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Global Futures Multilateralism v. Unilateralism: Moving beyond Westphalia?

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Presentation on theme: "Global Futures Multilateralism v. Unilateralism: Moving beyond Westphalia?"— Presentation transcript:

1 Global Futures Multilateralism v. Unilateralism: Moving beyond Westphalia?

2 Terms in supranational and global governance and decision making Governance: processes and systems by which an organization or society operate. Governments, other institutions such as regional or international: NATO, EU, WTO, ICC Treaties and agreements Multilateralism: multiple parties working in concert to address a problem or concern UN WTO European Union Unilateralism: one party works alone or without broad consensus

3 Trends in supranational and global governance and decision making Regionalism European Union moves to regionalism NATO, NAFTA, CAFTA, ASEAN, etc. Emerging sub-state regional entities: US Mexico border planning institutions Many international institutions and initiatives ILO International Labor Organization Trade: WTO, IMF UN: Security, Health, Welfare International Criminal Court, etc. etc. Environmental, Human Rights, Economic, Political Treaties and Agreements

4 What is the current counter- trend?  “Our Law, Your Law”--The Economist on US Unilateralism US has historically wanted to export rule of law around the world War Crimes Tribunals Antitrust laws Trade: WTO, IMF Seen as strength, but sometimes also criticized as too much strength Anti-globalization movement

5 This is changing: US backing off of and emerging disregard for multilateralism: Biological Weapons Convention Anti Ballistic Missile (ABM) Treaty and Comprehensive Test Ban Treaty CTBT(nukes) WTO: Double standard in trade: steel tariffs/China textiles Kyoto Protocol International Criminal Court Geneva Convention on prisoners of war Gonzalez appointment to Attorney General (some torture rules are “quaint” UN Nomination of John Bolton to Ambassadorship Wants to dismantle the UN

6 Why is US unilateralist? According to The Economist: Practical reasons re: terrorism ICC: vulnerability to retaliation for its policing of the world Ideological: “it will restrain our autonomy” US “Exceptionalism”: US is separate and different from all the other countries Ultimately: Because it is a superpower and so it can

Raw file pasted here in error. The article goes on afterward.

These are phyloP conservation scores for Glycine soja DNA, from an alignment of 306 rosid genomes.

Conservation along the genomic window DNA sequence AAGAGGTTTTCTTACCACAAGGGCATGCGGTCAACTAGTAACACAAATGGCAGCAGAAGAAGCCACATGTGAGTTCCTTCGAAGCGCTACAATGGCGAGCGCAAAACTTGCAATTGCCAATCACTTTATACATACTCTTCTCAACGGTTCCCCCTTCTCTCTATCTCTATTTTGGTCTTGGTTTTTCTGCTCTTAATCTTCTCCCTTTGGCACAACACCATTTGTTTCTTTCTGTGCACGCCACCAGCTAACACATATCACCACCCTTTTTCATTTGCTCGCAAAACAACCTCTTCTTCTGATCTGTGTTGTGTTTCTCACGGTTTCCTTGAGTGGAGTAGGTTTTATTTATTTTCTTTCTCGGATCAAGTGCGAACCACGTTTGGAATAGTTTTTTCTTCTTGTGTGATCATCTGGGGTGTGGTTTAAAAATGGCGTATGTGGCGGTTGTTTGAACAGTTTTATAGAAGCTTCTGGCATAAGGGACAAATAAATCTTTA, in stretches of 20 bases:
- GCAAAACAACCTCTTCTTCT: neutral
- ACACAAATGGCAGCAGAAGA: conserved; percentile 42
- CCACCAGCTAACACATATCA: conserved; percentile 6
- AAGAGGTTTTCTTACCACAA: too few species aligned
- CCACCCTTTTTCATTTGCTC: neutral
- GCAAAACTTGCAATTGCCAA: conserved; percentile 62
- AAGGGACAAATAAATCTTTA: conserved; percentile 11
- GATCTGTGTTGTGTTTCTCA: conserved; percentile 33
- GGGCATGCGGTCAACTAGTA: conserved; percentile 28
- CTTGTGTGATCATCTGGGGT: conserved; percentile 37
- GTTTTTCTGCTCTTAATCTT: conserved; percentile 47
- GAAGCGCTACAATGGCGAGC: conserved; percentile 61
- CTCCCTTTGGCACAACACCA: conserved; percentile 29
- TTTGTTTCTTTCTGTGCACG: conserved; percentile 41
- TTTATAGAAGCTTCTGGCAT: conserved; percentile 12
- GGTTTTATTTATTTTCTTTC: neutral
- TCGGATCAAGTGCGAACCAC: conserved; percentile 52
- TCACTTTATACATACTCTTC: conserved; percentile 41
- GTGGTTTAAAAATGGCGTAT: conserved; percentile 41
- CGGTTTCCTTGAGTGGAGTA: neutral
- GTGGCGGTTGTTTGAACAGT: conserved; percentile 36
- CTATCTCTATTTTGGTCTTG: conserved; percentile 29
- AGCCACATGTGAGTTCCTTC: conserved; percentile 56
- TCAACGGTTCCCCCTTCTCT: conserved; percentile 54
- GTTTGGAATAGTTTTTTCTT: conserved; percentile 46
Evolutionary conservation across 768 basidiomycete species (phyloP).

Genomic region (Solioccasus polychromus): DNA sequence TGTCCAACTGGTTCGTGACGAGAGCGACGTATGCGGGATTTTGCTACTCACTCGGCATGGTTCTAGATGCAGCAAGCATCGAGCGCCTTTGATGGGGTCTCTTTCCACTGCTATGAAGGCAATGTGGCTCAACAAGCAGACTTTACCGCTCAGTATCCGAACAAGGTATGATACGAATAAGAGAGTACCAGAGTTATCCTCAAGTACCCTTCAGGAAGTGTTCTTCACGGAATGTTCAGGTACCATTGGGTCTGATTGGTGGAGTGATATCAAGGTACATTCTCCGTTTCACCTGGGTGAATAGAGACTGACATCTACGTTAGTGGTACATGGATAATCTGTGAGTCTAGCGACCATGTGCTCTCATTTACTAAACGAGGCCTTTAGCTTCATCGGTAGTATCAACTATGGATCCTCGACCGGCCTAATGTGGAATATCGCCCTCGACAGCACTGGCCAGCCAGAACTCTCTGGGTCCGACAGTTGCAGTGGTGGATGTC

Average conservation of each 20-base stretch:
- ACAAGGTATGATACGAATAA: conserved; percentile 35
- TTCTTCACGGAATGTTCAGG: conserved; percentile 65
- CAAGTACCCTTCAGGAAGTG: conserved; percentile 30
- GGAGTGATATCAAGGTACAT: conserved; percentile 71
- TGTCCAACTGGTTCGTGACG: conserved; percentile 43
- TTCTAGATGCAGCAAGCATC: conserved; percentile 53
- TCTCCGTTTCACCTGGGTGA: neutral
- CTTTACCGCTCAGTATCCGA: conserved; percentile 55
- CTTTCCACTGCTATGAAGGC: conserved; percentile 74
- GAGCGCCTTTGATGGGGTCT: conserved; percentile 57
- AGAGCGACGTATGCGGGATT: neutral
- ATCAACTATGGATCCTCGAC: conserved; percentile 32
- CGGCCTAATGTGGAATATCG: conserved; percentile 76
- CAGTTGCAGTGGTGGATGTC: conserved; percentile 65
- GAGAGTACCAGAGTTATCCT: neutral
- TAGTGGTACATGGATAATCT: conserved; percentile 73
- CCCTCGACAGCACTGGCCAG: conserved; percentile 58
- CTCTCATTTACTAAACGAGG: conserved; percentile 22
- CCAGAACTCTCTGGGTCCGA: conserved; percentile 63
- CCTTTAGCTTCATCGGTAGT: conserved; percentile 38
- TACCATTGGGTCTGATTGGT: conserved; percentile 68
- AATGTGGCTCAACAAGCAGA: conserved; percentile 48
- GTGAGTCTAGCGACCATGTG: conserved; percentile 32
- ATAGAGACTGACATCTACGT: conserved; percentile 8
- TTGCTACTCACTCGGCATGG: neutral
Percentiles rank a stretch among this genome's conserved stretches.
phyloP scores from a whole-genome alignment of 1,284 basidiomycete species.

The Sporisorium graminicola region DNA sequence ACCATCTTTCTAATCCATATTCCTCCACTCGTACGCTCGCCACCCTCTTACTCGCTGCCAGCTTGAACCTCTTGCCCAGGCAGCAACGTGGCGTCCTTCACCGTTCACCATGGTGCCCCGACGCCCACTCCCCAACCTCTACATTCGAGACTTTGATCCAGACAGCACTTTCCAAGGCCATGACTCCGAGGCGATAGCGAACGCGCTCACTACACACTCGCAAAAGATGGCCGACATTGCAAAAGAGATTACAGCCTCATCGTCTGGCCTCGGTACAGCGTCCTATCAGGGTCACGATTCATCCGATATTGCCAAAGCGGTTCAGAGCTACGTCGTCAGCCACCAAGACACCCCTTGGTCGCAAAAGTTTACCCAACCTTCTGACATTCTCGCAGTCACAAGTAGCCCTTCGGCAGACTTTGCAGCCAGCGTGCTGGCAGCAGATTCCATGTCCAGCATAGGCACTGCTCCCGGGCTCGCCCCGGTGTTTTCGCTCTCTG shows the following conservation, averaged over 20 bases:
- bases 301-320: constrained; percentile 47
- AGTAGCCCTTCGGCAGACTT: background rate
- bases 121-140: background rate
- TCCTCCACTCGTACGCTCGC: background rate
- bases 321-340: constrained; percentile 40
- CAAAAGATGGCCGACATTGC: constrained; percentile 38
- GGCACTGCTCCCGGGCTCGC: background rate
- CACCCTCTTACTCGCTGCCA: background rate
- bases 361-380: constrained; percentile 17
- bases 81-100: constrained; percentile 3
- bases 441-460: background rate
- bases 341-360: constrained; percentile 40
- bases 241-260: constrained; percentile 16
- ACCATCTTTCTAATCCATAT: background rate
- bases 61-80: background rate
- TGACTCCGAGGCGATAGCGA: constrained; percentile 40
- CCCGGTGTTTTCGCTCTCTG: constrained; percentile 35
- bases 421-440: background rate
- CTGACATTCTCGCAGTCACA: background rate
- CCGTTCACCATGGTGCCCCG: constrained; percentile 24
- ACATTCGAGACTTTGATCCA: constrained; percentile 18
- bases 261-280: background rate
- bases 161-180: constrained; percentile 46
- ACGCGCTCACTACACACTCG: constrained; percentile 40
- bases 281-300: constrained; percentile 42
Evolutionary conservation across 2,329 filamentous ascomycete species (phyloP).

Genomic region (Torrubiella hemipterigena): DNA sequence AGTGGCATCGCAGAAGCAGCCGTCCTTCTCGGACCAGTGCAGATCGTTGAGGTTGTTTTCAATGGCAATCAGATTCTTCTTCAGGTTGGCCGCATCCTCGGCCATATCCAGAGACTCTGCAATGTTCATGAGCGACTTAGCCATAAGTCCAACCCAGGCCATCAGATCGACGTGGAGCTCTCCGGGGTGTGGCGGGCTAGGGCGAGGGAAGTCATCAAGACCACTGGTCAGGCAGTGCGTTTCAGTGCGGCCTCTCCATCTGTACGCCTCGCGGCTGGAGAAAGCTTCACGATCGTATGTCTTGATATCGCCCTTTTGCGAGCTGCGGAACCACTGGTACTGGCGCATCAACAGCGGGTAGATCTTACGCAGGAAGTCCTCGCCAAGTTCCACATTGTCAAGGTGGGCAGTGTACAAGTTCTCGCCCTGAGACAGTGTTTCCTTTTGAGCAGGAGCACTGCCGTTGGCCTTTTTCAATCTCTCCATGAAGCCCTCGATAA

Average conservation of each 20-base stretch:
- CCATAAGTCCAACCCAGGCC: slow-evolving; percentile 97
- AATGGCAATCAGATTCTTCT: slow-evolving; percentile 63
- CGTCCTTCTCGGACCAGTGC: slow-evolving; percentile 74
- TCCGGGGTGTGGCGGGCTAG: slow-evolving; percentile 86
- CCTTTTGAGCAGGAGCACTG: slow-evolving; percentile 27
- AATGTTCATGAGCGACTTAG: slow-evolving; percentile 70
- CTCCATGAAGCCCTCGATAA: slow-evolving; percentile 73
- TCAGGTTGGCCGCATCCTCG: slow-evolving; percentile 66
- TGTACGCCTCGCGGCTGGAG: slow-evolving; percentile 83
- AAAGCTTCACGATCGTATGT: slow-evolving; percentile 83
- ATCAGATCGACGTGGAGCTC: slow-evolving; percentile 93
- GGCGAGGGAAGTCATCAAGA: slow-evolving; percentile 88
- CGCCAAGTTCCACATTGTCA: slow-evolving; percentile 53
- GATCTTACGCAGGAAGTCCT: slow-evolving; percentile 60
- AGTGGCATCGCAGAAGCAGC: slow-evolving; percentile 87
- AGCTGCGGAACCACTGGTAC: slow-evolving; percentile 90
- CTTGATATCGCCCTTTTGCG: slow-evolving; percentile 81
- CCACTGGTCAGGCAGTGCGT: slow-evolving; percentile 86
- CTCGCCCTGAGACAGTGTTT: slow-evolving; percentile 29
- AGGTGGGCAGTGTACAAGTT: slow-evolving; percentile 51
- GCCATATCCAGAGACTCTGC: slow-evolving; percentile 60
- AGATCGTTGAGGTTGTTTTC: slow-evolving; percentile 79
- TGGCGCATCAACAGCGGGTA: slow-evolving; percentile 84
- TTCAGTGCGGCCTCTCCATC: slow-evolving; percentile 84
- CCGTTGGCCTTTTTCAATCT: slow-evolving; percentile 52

7 Why is US unilateralist? Robert Kagan: Because it is powerful typical scenario of power Europe: Multilateral, peaceful, and progressive US: needs to be unilateralist to protect world, Europe, and itself as the world superpower Kagan thesis: The weak countries are always multilateralist, the strong ones are always unilateralist Europe can “afford” to be multilateralist because US takes care of security/military concerns

8 Why is US unilateralist? Wallerstein: Because it is becoming relatively weaker Relative to Post WWII Politically, economically, culturally dominant Needs to keep Europe in check economically Other Key Future concerns: China China in conjunction with Russia and/or Japan and/or reunited Korea Global Social Movements that support people who want more say in democratic decision making

9 US Imperialism? “ the deliberate exercise of military power and economic influence by powerful states in order to advance and secure their national interests” Formal governmental control: colonialism Indirect rule (Rwanda) Indirect but authoritative pressure Military threat Economic sanctions Cultural domination Institutions of governance

10 Is this the most efficient path to democracy, peace, and development? US: you bet The Economist, Europe, and other critics: Costly Divisive Arrogant Potentially less secure Imperialistic?

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